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With many teens heading back to school, peer pressure and academic expectations are once again a reality. These added pressures can cause ups and downs during what can be an already tumultuous time of life. For some teens, though, the lows are more than just temporary feelings. They're symptoms of depression.
Depression is one of the most commonly diagnosed mental disorders in children, according to the Centers for Disease Control and Prevention.
Teen depression is a serious mental health problem. It affects how teenagers think, feel and behave, and it can cause emotional, functional and physical problems. Although depression can occur at any time in life, symptoms can differ between teens and adults.
Signs and symptoms a teen may be depressed include a change in his or her previous attitude and behavior that can cause significant distress and problems at school or home, in social activities, or in other areas of life.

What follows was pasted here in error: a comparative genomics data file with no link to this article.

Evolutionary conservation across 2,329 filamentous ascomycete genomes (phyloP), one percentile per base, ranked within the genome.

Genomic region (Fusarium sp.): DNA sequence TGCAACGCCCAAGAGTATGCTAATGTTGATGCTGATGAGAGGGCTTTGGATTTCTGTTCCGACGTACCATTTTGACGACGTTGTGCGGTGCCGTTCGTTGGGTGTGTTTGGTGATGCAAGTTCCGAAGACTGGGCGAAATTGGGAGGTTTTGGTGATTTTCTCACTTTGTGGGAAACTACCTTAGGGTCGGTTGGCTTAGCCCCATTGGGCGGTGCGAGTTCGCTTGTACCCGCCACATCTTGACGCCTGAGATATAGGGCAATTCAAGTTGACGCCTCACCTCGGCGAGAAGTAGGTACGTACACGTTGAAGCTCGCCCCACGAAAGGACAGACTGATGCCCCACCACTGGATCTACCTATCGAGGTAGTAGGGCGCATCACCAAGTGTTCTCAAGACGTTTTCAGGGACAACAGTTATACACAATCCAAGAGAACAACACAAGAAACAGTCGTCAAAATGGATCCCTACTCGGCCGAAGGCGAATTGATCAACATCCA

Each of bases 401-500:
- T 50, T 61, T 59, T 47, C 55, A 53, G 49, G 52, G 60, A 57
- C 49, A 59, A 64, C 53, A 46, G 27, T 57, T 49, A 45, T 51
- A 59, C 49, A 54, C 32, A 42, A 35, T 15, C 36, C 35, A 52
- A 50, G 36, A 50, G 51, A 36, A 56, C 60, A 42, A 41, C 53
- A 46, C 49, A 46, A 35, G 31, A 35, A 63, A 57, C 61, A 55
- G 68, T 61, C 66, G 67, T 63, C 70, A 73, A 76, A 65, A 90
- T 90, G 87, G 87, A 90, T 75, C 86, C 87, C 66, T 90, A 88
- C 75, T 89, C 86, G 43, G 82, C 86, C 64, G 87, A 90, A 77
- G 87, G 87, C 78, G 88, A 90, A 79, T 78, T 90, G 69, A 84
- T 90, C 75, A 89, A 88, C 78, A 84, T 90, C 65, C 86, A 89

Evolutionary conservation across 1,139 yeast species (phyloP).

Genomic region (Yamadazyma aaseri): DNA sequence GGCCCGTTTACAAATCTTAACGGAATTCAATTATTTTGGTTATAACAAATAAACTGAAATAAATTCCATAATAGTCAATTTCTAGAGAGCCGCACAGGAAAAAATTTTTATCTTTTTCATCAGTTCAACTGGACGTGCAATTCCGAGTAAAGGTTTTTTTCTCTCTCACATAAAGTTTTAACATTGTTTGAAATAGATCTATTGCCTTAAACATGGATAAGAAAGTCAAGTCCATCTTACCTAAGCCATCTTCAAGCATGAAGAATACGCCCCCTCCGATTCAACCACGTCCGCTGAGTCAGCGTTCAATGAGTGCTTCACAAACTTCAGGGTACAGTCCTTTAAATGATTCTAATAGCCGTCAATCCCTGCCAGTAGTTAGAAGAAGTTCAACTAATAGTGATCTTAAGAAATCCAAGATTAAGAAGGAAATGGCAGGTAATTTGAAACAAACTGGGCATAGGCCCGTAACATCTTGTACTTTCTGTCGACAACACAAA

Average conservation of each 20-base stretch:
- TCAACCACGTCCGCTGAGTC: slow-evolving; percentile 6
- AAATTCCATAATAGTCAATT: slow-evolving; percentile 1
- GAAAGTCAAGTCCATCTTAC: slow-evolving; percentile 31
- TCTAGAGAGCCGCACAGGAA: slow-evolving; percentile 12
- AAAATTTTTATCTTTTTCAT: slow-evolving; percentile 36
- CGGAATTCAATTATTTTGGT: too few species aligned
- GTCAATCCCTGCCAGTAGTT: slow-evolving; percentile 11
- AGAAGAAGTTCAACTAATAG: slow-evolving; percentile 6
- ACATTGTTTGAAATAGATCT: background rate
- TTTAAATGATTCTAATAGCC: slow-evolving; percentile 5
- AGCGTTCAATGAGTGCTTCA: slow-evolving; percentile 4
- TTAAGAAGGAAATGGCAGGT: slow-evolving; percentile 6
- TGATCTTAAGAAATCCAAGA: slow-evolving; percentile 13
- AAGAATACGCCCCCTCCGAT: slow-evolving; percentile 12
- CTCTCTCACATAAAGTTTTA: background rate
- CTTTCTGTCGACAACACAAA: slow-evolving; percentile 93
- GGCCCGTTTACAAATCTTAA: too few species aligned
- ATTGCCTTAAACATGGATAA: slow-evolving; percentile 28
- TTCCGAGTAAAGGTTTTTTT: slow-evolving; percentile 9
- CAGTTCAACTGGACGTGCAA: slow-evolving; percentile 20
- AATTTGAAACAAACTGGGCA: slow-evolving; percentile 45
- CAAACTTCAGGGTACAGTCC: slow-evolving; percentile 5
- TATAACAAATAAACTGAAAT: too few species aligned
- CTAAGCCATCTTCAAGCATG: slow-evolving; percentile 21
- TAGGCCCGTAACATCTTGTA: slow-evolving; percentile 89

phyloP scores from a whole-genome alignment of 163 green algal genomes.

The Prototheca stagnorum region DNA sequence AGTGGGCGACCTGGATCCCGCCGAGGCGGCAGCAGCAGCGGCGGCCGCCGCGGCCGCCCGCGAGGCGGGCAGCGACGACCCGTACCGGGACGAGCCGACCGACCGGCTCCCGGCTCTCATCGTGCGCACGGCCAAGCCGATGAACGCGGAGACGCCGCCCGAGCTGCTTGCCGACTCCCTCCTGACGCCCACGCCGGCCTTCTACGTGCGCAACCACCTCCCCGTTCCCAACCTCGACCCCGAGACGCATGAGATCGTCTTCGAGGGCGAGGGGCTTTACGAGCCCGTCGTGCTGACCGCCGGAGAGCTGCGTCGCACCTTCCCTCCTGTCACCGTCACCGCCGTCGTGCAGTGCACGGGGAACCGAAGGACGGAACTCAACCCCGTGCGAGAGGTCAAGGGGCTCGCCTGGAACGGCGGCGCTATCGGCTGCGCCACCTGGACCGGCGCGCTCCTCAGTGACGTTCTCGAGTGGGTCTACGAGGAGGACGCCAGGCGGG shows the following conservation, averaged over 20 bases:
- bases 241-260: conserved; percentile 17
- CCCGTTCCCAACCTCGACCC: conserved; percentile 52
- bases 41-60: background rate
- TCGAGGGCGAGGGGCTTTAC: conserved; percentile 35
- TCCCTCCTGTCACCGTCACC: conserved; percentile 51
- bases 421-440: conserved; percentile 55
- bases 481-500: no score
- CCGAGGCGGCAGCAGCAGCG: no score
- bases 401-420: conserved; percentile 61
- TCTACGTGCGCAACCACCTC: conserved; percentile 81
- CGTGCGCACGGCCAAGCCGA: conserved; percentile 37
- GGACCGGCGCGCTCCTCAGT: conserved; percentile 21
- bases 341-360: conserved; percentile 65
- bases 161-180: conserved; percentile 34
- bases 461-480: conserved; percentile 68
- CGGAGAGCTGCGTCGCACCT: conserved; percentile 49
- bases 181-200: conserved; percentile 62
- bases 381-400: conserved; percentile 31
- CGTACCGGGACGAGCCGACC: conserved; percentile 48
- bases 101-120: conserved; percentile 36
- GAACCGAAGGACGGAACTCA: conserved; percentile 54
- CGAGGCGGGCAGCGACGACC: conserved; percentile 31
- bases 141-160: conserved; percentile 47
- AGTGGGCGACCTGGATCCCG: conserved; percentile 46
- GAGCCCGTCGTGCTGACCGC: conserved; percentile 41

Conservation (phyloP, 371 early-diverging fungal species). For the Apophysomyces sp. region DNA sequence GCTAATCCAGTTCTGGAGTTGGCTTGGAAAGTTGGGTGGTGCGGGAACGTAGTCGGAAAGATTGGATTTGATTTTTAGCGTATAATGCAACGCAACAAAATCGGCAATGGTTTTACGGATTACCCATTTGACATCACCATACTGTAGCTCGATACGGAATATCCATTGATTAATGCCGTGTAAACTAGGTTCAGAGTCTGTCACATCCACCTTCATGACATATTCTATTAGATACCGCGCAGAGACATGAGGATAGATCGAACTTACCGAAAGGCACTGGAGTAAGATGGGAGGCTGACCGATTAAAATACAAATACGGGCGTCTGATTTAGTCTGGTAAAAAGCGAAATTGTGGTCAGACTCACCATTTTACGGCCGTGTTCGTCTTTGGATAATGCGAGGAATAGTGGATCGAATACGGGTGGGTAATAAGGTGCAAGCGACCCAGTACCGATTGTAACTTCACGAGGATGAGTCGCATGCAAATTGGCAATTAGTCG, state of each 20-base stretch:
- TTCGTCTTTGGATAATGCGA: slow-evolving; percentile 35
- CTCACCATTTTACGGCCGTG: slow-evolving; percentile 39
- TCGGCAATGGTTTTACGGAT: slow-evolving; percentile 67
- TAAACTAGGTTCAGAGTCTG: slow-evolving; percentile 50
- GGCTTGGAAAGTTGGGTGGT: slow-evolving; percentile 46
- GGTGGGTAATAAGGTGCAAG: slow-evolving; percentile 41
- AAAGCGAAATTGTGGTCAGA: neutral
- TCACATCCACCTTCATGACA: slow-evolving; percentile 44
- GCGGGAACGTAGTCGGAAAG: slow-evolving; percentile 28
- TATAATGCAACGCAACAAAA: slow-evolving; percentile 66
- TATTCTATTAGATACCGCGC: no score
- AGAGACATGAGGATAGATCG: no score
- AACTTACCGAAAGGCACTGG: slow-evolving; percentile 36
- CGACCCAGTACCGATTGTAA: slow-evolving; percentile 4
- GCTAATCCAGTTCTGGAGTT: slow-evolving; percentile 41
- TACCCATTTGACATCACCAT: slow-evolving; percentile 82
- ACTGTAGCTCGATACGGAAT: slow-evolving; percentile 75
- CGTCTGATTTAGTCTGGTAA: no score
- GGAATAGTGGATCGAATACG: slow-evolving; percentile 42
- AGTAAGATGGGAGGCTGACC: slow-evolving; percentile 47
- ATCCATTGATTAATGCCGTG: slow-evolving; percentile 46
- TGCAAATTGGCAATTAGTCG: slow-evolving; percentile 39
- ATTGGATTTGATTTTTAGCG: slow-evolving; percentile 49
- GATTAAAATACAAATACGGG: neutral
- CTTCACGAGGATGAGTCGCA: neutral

Be alert for emotional changes, including:
Watch for changes in behavior, including:
Treatment depends on the type and severity of a teenager's depression symptoms. A combination of talk therapy and medication can be effective for most teens with depression. If a teen has severe depression or is in danger of self-harm, he or she may need a hospital stay or may need to participate in an outpatient treatment program until symptoms improve.
While antidepressant drugs often effectively treat depression and anxiety in children and teenagers, their use in children and teens must be monitored carefully, as rarely there can be severe side effects. Antidepressants carry a Food and Drug Administration black box warning about a risk of increased suicidal thinking and behavior in some people under 25.
Connect with other parents and caregivers talking about kids, mental health issues like depression, and going back to school in the About Kids & Teens support group on Mayo Clinic Connect, an online patient community moderated by Mayo Clinic.
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